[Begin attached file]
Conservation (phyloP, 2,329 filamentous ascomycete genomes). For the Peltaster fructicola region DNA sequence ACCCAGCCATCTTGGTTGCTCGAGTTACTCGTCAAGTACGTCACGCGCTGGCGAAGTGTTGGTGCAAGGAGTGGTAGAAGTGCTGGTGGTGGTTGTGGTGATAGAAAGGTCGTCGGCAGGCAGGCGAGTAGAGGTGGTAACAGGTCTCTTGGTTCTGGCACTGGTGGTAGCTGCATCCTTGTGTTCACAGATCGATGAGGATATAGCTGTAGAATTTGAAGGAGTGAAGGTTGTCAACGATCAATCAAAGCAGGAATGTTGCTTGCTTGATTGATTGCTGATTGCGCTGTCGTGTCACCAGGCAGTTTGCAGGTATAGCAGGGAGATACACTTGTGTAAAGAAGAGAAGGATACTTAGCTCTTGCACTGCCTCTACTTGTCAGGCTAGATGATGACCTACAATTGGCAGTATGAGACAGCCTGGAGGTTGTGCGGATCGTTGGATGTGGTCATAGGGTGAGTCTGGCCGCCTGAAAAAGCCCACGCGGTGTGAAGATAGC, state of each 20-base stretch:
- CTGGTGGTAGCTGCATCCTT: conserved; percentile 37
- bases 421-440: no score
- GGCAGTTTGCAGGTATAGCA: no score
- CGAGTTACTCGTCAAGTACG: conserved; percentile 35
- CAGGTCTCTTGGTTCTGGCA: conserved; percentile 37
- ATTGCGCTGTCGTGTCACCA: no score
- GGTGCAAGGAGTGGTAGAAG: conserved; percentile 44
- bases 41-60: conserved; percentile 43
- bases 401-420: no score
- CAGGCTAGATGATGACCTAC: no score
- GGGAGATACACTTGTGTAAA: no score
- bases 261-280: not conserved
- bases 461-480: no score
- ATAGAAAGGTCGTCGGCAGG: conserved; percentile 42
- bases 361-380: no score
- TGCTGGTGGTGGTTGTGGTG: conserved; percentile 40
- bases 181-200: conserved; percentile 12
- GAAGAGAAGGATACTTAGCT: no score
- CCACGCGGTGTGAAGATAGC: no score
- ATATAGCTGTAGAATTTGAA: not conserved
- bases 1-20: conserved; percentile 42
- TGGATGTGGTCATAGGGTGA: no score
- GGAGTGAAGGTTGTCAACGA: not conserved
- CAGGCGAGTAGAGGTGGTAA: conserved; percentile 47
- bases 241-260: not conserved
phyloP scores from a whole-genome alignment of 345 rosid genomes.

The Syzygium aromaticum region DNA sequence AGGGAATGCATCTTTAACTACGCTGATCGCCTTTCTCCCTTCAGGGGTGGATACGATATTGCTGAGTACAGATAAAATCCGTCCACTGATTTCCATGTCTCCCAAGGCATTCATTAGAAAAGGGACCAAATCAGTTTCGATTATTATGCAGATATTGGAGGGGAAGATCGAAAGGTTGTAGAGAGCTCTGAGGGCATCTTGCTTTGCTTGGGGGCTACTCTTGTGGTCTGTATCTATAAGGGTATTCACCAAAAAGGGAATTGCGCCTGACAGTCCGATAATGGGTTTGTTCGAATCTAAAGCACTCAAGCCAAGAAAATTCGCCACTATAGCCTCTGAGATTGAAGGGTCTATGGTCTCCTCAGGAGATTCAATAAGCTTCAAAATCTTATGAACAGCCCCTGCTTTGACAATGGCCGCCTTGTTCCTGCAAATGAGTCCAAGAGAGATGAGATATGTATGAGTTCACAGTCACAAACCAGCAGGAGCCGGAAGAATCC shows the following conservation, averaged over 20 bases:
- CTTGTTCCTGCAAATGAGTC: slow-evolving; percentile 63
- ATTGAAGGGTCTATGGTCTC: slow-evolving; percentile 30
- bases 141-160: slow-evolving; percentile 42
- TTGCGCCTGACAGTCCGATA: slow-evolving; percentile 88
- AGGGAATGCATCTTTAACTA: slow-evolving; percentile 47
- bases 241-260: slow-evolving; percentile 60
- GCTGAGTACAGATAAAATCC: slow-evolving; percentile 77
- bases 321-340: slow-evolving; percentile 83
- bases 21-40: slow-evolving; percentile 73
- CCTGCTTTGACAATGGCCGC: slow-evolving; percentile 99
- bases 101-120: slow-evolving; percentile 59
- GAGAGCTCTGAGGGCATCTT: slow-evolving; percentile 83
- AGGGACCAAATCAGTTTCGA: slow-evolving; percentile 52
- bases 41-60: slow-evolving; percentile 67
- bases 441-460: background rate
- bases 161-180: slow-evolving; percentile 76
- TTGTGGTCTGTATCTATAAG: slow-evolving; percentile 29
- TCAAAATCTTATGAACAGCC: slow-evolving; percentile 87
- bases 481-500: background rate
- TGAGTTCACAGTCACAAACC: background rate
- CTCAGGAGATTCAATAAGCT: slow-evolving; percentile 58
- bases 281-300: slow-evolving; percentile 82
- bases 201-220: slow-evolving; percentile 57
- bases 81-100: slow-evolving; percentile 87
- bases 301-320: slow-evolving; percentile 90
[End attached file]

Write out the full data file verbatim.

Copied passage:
Conservation (phyloP, 2,329 filamentous ascomycete genomes). For the Peltaster fructicola region DNA sequence ACCCAGCCATCTTGGTTGCTCGAGTTACTCGTCAAGTACGTCACGCGCTGGCGAAGTGTTGGTGCAAGGAGTGGTAGAAGTGCTGGTGGTGGTTGTGGTGATAGAAAGGTCGTCGGCAGGCAGGCGAGTAGAGGTGGTAACAGGTCTCTTGGTTCTGGCACTGGTGGTAGCTGCATCCTTGTGTTCACAGATCGATGAGGATATAGCTGTAGAATTTGAAGGAGTGAAGGTTGTCAACGATCAATCAAAGCAGGAATGTTGCTTGCTTGATTGATTGCTGATTGCGCTGTCGTGTCACCAGGCAGTTTGCAGGTATAGCAGGGAGATACACTTGTGTAAAGAAGAGAAGGATACTTAGCTCTTGCACTGCCTCTACTTGTCAGGCTAGATGATGACCTACAATTGGCAGTATGAGACAGCCTGGAGGTTGTGCGGATCGTTGGATGTGGTCATAGGGTGAGTCTGGCCGCCTGAAAAAGCCCACGCGGTGTGAAGATAGC, state of each 20-base stretch:
- CTGGTGGTAGCTGCATCCTT: conserved; percentile 37
- bases 421-440: no score
- GGCAGTTTGCAGGTATAGCA: no score
- CGAGTTACTCGTCAAGTACG: conserved; percentile 35
- CAGGTCTCTTGGTTCTGGCA: conserved; percentile 37
- ATTGCGCTGTCGTGTCACCA: no score
- GGTGCAAGGAGTGGTAGAAG: conserved; percentile 44
- bases 41-60: conserved; percentile 43
- bases 401-420: no score
- CAGGCTAGATGATGACCTAC: no score
- GGGAGATACACTTGTGTAAA: no score
- bases 261-280: not conserved
- bases 461-480: no score
- ATAGAAAGGTCGTCGGCAGG: conserved; percentile 42
- bases 361-380: no score
- TGCTGGTGGTGGTTGTGGTG: conserved; percentile 40
- bases 181-200: conserved; percentile 12
- GAAGAGAAGGATACTTAGCT: no score
- CCACGCGGTGTGAAGATAGC: no score
- ATATAGCTGTAGAATTTGAA: not conserved
- bases 1-20: conserved; percentile 42
- TGGATGTGGTCATAGGGTGA: no score
- GGAGTGAAGGTTGTCAACGA: not conserved
- CAGGCGAGTAGAGGTGGTAA: conserved; percentile 47
- bases 241-260: not conserved
phyloP scores from a whole-genome alignment of 345 rosid genomes.

The Syzygium aromaticum region DNA sequence AGGGAATGCATCTTTAACTACGCTGATCGCCTTTCTCCCTTCAGGGGTGGATACGATATTGCTGAGTACAGATAAAATCCGTCCACTGATTTCCATGTCTCCCAAGGCATTCATTAGAAAAGGGACCAAATCAGTTTCGATTATTATGCAGATATTGGAGGGGAAGATCGAAAGGTTGTAGAGAGCTCTGAGGGCATCTTGCTTTGCTTGGGGGCTACTCTTGTGGTCTGTATCTATAAGGGTATTCACCAAAAAGGGAATTGCGCCTGACAGTCCGATAATGGGTTTGTTCGAATCTAAAGCACTCAAGCCAAGAAAATTCGCCACTATAGCCTCTGAGATTGAAGGGTCTATGGTCTCCTCAGGAGATTCAATAAGCTTCAAAATCTTATGAACAGCCCCTGCTTTGACAATGGCCGCCTTGTTCCTGCAAATGAGTCCAAGAGAGATGAGATATGTATGAGTTCACAGTCACAAACCAGCAGGAGCCGGAAGAATCC shows the following conservation, averaged over 20 bases:
- CTTGTTCCTGCAAATGAGTC: slow-evolving; percentile 63
- ATTGAAGGGTCTATGGTCTC: slow-evolving; percentile 30
- bases 141-160: slow-evolving; percentile 42
- TTGCGCCTGACAGTCCGATA: slow-evolving; percentile 88
- AGGGAATGCATCTTTAACTA: slow-evolving; percentile 47
- bases 241-260: slow-evolving; percentile 60
- GCTGAGTACAGATAAAATCC: slow-evolving; percentile 77
- bases 321-340: slow-evolving; percentile 83
- bases 21-40: slow-evolving; percentile 73
- CCTGCTTTGACAATGGCCGC: slow-evolving; percentile 99
- bases 101-120: slow-evolving; percentile 59
- GAGAGCTCTGAGGGCATCTT: slow-evolving; percentile 83
- AGGGACCAAATCAGTTTCGA: slow-evolving; percentile 52
- bases 41-60: slow-evolving; percentile 67
- bases 441-460: background rate
- bases 161-180: slow-evolving; percentile 76
- TTGTGGTCTGTATCTATAAG: slow-evolving; percentile 29
- TCAAAATCTTATGAACAGCC: slow-evolving; percentile 87
- bases 481-500: background rate
- TGAGTTCACAGTCACAAACC: background rate
- CTCAGGAGATTCAATAAGCT: slow-evolving; percentile 58
- bases 281-300: slow-evolving; percentile 82
- bases 201-220: slow-evolving; percentile 57
- bases 81-100: slow-evolving; percentile 87
- bases 301-320: slow-evolving; percentile 90